As I see it, we have two possible scenarios going forward:
1)Trump is the nominee, which is possible, although certainly not inevitable. If he’s the GOP nominee, he’ll lose in the general without a doubt because a big chunk of the grassroots conservative base will stay home. The exit polls show that. Even if you underestimate that percentage, it will still be more than enough to keep him from beating Hillary considering how massive his disadvantages are among minorities and other groups.
2)Cruz is the GOP nominee. I thought early on that Cruz could beat Hillary in a general election. But that was before the Trump train took off. Now I’m convinced that even if Cruz becomes the nominee, he’ll lose to Hillary.
The main reason is simple. Trump has poisoned the well between his supporters and the conservative grassroots base to such an extent that if anyone other than Trump is the nominee, the Trumpsters will simply stay home in November. Maybe not all of em, but enough of them to cost Cruz the election.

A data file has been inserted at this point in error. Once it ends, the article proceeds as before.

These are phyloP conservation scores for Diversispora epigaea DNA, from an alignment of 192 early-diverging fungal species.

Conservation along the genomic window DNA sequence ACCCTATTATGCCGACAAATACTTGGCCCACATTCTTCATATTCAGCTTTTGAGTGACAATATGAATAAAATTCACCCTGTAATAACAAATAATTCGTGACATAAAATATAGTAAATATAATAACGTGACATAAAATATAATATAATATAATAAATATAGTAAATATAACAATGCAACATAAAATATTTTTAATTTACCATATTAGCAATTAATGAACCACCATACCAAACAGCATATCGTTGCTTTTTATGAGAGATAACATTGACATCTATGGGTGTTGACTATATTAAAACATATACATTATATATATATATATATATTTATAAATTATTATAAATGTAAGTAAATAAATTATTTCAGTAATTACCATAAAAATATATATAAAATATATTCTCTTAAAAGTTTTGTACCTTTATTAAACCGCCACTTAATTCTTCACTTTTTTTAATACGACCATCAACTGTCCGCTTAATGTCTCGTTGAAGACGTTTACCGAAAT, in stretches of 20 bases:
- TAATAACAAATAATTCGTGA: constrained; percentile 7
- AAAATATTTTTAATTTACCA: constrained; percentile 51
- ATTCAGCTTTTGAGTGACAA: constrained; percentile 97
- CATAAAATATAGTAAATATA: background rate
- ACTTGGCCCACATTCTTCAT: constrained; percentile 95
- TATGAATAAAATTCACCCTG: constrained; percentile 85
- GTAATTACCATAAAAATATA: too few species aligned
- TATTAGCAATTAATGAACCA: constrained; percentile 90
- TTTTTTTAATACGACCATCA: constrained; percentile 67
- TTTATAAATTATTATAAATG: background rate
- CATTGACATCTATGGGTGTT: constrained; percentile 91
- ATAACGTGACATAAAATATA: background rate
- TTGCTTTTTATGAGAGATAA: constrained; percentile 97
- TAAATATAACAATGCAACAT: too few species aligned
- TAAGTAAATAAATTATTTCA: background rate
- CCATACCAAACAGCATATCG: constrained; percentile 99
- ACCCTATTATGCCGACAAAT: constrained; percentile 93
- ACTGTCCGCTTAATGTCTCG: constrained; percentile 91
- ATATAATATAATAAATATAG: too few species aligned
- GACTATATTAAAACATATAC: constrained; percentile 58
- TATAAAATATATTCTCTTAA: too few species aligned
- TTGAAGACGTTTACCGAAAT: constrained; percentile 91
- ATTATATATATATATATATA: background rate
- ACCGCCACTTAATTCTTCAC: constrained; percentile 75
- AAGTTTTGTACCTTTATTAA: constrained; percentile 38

We have plenty of data to back this up. Exit polls from various states, the latest of which is Wisconsin, show that a big chunk of Trumpsters will stay home in November if anyone other than Trump is the nominee.
To be precise, in Wisconsin, 39% of Republicans said they would abandon the GOP if Trump is the nominee, while 35% would abandon the GOP if it’s Cruz.
Now, obviously some are just saying this because of how they feel at the moment, but will come back down to Earth and hold their nose for Cruz in November. But many won’t. We don’t know what that percentage will end up being, but I would guess it’s at least 5%, likely even higher than that.
Cruz can’t afford to lose even 1% of these crossover voters, let alone 5% or more, because he starts off with big disadvantages against any Democrat nominee.
He’ll have the disadvantages Trump has among minorities, suburbanites, and other groups, so he needs as many Trump voters as possible to beat Hillary, and they just won’t be there for him.
This is one reason why I wrote that Cruz’s strategy to ignore minorities would be a fatal flaw in the general. If you don’t believe he’s intentionally ignoring minorities, read the article linked above, and listen to a senior strategist for his campaign: